Legend Diana Ross' 'I'm Coming Out' aside, the one song that Glastonbury attendees want to hear more than any other is Sam Fender's 'Seventeen Going Under'.
Delving into user stats, streaming service Spotify has produced a list of the top 10 songs added to Glasto playlists ahead of the famous festival's long-awaited return.
Two of Ross' party anthems make the list, as does Olivia Rodrigo's breakup banger 'good 4 u', TikTok favourite 'Heat Waves' by Glass Animals and Billie Eilish's 'bad guy'.
Yet above all of those, sitting pretty in second place is Fender's North Eastern tale of depression, poverty and drugs.
On the now Platinum-certified ditty, the singer muses on debt faced by his family after his mother's fibromyalgia forced her out of work, thinking of "shifting gear" and fist fights on the Shields' beaches.
Rolling Stone labelled the song "five minutes of glorious, life-affirming rock and roll", NME touted it a "brutal, brilliant portrait of Fender’s youth" and Pitchfork as Fender's attention-grabbing "best song yet".
So, when the North East's answer to Springsteen plays the opening chords to that track, its reception from those Glastonbury attendees who have been adding it to playlists in swarms will be remarkable.
One Twitter user wrote: "Sam Fender's 'Seventeen Going Under' at Glasto is going to be moment of the year, isn’t it?
"Pyramid with the sun setting behind, fireworks, pyro and 150k on a hill belting that out."
Another said: "Sam Fender will provide that "Glastonbury" moment tonight.. 'Seventeen Going Under'. Can't wait.."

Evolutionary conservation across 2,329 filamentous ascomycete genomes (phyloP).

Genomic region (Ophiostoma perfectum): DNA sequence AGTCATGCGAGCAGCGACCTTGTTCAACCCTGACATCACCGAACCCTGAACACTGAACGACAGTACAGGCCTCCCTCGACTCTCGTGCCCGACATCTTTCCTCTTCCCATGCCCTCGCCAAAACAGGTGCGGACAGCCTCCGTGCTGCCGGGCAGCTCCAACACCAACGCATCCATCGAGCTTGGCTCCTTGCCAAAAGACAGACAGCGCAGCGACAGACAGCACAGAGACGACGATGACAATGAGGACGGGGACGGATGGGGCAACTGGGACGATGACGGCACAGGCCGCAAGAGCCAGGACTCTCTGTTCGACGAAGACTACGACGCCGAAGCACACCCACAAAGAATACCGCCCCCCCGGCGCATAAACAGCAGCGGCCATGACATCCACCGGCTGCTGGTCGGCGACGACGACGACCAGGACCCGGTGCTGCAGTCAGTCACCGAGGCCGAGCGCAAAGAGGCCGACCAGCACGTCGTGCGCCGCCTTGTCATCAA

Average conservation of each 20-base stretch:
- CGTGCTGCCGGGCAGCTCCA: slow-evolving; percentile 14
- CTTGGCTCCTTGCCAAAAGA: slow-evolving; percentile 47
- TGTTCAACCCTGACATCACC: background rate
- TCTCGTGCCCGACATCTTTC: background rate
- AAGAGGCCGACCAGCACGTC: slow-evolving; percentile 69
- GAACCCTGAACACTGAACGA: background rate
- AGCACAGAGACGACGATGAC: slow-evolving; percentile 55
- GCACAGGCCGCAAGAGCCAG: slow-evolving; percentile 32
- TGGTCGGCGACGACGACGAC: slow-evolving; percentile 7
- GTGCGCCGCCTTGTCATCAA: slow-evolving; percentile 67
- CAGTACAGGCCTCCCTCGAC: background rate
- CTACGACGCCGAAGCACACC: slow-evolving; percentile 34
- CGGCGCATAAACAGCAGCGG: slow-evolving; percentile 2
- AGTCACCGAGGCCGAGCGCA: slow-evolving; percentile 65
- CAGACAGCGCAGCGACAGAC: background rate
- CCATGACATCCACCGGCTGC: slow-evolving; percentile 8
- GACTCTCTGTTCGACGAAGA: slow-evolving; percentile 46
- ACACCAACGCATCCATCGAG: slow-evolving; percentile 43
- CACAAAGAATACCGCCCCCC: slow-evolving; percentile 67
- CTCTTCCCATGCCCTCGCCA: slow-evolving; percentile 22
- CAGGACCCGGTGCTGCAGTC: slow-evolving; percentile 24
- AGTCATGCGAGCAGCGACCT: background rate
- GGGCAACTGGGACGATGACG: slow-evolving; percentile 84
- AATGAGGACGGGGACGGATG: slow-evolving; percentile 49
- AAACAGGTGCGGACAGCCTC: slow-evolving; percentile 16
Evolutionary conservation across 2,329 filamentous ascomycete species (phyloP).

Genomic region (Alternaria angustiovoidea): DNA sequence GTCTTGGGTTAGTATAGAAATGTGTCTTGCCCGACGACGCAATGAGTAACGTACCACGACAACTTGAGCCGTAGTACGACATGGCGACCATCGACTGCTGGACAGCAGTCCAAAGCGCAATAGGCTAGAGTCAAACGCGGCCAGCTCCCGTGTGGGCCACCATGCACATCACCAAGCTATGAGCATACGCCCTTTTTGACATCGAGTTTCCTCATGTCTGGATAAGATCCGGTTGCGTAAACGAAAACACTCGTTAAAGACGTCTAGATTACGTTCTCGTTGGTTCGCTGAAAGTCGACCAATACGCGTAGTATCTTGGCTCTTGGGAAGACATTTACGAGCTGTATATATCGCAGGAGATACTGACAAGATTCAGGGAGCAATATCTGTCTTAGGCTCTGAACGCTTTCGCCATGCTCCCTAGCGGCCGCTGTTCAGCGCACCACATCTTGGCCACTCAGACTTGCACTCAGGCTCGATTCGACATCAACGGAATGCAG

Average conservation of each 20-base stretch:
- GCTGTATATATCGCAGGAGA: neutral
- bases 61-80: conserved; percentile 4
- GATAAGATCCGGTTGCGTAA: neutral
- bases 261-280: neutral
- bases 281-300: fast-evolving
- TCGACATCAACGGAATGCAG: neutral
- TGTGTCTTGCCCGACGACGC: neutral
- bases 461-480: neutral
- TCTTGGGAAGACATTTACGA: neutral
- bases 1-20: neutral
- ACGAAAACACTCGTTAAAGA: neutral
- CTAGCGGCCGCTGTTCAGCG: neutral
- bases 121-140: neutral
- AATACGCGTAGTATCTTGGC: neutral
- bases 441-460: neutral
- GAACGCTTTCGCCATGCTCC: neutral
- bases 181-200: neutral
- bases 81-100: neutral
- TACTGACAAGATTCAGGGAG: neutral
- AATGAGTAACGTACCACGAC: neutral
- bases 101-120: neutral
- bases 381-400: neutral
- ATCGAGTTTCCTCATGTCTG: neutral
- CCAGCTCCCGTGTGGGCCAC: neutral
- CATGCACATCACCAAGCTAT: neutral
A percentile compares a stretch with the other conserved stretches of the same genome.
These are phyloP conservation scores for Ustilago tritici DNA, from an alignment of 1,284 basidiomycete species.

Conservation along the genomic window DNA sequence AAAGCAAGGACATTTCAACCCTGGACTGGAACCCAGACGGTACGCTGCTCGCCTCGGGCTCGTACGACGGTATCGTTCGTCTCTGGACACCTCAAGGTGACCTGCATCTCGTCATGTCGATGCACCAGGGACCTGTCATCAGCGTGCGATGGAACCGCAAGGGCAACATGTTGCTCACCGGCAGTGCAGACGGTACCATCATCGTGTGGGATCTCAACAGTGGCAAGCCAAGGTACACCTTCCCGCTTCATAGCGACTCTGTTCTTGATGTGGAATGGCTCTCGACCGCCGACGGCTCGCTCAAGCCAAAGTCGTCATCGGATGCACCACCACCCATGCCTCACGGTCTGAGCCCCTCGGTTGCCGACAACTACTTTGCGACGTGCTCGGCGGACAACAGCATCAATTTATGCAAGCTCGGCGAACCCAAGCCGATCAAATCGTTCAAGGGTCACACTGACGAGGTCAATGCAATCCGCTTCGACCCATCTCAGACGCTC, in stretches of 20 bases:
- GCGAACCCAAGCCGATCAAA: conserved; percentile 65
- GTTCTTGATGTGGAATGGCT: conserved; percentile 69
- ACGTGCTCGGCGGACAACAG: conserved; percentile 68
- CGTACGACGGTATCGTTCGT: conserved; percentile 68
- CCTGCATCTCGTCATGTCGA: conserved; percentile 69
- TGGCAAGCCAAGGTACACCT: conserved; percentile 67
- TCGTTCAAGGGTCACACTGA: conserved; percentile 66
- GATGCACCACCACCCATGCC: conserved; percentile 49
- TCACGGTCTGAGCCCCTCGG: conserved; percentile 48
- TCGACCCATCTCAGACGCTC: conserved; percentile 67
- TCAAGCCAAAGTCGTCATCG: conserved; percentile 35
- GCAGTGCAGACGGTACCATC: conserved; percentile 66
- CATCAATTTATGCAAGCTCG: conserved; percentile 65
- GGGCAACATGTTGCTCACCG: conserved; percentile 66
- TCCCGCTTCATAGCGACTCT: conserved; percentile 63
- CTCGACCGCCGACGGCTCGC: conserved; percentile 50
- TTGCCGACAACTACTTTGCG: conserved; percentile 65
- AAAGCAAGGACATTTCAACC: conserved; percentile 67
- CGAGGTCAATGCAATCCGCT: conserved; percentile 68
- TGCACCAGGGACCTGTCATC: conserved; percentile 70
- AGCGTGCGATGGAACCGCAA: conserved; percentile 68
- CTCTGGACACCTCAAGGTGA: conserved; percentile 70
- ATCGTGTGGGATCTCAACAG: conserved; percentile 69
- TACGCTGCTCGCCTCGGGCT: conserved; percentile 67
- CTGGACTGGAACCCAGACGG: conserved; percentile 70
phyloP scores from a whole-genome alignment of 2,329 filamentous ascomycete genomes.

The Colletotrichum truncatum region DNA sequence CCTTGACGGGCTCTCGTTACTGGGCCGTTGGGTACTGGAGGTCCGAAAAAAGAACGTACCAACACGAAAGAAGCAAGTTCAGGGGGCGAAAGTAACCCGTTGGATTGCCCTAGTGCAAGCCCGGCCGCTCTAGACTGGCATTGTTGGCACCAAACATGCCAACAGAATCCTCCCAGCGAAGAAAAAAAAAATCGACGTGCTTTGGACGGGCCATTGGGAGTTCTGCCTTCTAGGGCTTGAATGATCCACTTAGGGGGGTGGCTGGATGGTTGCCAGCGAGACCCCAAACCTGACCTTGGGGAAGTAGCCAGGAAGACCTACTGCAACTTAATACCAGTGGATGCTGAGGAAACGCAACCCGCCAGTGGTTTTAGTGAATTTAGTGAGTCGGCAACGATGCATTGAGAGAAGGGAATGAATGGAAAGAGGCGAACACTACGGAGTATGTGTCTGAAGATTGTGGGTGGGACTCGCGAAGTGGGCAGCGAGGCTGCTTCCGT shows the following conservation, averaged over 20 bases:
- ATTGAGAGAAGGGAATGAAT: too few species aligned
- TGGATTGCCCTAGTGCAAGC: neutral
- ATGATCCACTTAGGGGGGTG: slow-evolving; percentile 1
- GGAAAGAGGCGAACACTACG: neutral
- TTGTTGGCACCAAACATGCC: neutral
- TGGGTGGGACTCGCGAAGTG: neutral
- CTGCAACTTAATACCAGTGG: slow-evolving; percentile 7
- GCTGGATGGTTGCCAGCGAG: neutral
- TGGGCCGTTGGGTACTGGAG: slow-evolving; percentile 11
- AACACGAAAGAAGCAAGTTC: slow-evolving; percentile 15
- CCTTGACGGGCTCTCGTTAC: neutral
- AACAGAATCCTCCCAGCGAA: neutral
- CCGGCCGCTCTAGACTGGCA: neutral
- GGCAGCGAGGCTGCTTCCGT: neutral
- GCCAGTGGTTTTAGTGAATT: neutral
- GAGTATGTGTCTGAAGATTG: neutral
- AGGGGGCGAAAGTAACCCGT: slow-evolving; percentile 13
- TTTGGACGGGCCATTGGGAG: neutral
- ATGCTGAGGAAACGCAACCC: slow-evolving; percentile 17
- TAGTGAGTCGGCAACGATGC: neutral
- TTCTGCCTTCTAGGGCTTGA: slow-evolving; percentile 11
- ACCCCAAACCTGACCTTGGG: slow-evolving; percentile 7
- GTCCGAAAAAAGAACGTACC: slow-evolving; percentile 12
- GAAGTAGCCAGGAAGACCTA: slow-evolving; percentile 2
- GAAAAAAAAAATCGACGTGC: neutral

Within those five minutes, a few seconds could well be the loudest moment of the whole Glastonbury weekend.
That is, of course, viral line: "I was far too scared to hit him, but I'd hit him in a heartbeat now."
Those words spiralled into online fame and became one of the biggest TikTok trends of 2021.
Fender has said: "It wasn't just TikTok itself that blew my mind, it was the context in which people were sharing the songs.
"There were kids who'd overcome, you know, domestic violence and stuff like that in their families and looking back on it from a stronger place.
"It was empowering for a lot of people. That was something that I was really proud of."
That "coming of age" line, as Fender called it, nods to his triumph against the odds - a feeling that resonated with listeners worldwide, and none more so than Geordies, many of whom have lived and are living similar backgrounds to the ever-relatable Shields singer.
The star's pride to be from the region has always been at the forefront of his career - collecting his Brit Award earlier this year Fender dedicated the moment to North East Homeless charity before rushing back up to North Shields to celebrate with locals.
So, whilst the Glastonbury-goers of the South get amped up to hear the track, when the tale of Geordie struggles and perseverance gets blared out on the UK's very biggest stage, 'Seventeen Going Under' will continue to make its biggest reverberations in the North East.